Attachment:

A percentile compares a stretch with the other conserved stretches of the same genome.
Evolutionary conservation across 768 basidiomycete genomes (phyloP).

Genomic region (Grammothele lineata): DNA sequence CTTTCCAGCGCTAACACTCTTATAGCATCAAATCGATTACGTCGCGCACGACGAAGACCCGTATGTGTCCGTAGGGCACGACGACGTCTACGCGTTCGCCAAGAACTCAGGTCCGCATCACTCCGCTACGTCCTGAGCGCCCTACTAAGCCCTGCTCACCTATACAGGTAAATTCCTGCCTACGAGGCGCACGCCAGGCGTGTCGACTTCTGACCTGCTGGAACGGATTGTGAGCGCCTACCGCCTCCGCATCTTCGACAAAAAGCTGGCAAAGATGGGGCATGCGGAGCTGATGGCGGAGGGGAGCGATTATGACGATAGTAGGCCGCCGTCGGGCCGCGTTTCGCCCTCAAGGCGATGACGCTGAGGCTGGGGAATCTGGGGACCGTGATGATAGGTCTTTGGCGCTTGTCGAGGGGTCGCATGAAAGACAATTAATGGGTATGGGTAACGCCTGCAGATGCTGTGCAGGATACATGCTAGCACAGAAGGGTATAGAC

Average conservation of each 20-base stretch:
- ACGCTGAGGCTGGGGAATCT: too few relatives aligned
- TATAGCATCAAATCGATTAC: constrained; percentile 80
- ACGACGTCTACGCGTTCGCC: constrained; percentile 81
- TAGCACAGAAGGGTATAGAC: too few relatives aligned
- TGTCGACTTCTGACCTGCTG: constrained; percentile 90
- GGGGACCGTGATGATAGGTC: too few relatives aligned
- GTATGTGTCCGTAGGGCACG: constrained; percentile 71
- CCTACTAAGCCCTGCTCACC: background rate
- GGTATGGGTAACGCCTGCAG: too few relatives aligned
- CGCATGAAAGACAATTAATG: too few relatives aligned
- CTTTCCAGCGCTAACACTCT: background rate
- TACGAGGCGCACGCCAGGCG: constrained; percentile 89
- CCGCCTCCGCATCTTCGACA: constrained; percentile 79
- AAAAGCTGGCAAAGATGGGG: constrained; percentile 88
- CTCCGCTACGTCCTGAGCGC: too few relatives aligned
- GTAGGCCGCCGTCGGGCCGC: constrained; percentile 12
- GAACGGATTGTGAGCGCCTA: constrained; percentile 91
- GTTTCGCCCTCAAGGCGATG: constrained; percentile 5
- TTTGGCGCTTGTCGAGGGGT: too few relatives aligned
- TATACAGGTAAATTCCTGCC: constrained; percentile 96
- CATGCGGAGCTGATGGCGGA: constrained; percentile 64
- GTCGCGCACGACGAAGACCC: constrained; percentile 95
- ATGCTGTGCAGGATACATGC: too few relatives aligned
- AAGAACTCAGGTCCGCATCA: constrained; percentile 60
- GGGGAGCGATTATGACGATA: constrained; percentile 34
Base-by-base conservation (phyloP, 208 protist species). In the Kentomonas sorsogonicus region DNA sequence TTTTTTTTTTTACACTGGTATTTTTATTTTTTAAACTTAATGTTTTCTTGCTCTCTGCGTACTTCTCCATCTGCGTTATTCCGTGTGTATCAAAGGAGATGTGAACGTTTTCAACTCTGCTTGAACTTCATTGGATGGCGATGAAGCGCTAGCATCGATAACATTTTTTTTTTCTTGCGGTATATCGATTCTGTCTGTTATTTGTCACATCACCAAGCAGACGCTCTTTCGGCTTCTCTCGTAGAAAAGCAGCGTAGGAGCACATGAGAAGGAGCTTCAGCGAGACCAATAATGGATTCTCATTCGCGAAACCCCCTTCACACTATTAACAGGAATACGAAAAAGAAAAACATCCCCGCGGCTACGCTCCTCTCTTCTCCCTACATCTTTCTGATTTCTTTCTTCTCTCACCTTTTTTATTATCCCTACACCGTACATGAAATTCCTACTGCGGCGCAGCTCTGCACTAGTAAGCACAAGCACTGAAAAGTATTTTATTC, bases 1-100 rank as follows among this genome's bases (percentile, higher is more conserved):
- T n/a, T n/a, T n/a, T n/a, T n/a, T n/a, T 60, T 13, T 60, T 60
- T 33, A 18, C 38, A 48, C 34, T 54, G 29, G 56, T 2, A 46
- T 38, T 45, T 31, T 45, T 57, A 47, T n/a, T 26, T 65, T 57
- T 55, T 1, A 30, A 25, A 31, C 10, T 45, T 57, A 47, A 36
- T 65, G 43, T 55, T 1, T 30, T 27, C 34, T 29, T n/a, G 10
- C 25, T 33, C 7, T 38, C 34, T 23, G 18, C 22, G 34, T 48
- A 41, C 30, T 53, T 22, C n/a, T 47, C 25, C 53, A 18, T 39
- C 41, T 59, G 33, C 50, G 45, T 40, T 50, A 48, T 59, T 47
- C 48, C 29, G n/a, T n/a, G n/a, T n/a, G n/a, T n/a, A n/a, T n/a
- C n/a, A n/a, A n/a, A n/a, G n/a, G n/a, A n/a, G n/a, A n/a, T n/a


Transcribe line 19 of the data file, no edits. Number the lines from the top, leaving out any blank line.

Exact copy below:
- CTCCGCTACGTCCTGAGCGC: too few relatives aligned